Posted by **Taasha** on Saturday, August 4, 2007 at 10:17pm.

Ok, blonde moment here, Kb is the same as Ka but just for bases and Ka is for acids correct?

right. Ka is the ionization constant for acids, Kb is the ionization constant for bases.

BUT, we can change one into the other this way.

KaKb = Kw.

So if you are given a Ka but you need the Kb for the same acid, KaKb = Kw will convert it for you.

Okay, now that is settled. Thanks. If I'm trying to figure out the pH of a solution and am given the formula for the species, the conjugate acid, and the Kb, do I use the original formula or the conjugate acid formula when I convert to mol/L?

It confusing to answer a question like that. Suppose we want the pH of a solution that is 0.1 M in acetate ion, which I will label Ac^- but you realize it is C2H3O2^- and the acid is HC2H3O2.

We write the hydrolysis equation.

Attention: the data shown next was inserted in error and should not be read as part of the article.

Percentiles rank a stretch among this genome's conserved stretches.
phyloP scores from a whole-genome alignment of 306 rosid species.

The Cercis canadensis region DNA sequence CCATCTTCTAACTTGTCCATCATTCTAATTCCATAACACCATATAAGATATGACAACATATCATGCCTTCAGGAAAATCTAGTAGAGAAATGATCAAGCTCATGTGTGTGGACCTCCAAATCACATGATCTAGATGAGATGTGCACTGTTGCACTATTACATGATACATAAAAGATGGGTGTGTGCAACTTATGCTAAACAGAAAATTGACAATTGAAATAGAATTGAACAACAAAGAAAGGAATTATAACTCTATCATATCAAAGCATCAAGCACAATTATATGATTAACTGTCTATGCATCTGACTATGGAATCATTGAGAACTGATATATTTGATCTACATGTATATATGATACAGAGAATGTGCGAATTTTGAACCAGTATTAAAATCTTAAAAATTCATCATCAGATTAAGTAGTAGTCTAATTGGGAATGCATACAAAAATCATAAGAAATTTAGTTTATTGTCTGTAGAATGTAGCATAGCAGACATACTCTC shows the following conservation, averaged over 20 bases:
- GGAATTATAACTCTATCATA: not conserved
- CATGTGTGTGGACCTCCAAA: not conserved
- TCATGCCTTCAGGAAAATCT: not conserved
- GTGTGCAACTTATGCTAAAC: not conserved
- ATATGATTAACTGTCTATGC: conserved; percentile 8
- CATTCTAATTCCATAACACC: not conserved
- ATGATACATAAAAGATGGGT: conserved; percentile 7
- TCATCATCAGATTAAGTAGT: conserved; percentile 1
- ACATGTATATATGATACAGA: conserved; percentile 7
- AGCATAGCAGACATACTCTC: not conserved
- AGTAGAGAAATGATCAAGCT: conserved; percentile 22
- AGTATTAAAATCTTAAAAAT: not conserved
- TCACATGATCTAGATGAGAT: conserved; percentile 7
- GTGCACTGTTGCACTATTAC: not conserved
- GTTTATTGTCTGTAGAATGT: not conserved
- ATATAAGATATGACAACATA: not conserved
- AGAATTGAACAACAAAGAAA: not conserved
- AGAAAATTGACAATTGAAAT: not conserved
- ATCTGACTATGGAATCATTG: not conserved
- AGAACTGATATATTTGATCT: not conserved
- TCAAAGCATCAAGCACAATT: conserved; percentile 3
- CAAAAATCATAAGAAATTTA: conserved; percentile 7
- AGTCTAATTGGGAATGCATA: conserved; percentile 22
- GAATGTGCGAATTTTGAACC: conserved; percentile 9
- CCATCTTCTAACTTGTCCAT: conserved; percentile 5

Ac^- + HOH ==> HAc + OH^-

Then Kb (the Ac^- acts as a base) =

[(HAc)(OH^-)/(Ac^-)] = Kb.

Usually we are given the Ka for acetic acid and we do Kb = Kw/Ka and plug in Kb. Ka is the ionization constant for acetic acid, Kb is the base constant for the acetate ion, the conjucate base.

Okay. Thanks. Now, how do I calculate the percent ionization of a reaction. For example, if I have a 0.21 M acid with a Ka of 1.3 x 10^-5, what is the percent ionization. I don't even know where to begin. We've never even discussed a problem like that in class.

I think I went through that earlier although it may have been for another student. Anyway, do you have H^+ and P^- ion? If so then [(H^+)/(HP)] x 100 = percent ionization. It's the same as calculating precent apples in a bag of apples and oranges.

%apples = (#apples)/(total fruit)*100.

%ionization = (amount ionized)/(what we started with)*100.

Oh geez, that's easy. It might have been me and maybe I just wasn't listening. By the way, I LOVE how you are explaining to me how to do this rather than just giving me answers. It really helps, as I am "going back to school" and I am trying to do the best I can at really understanding this stuff.

Thanks. We try to explain the concept and not do the actual homework. It's the concept that you need to understand. You can memorize 100 problems and always be able to do those 100 but no others; BUT you can learn the concept and work thousands just like it.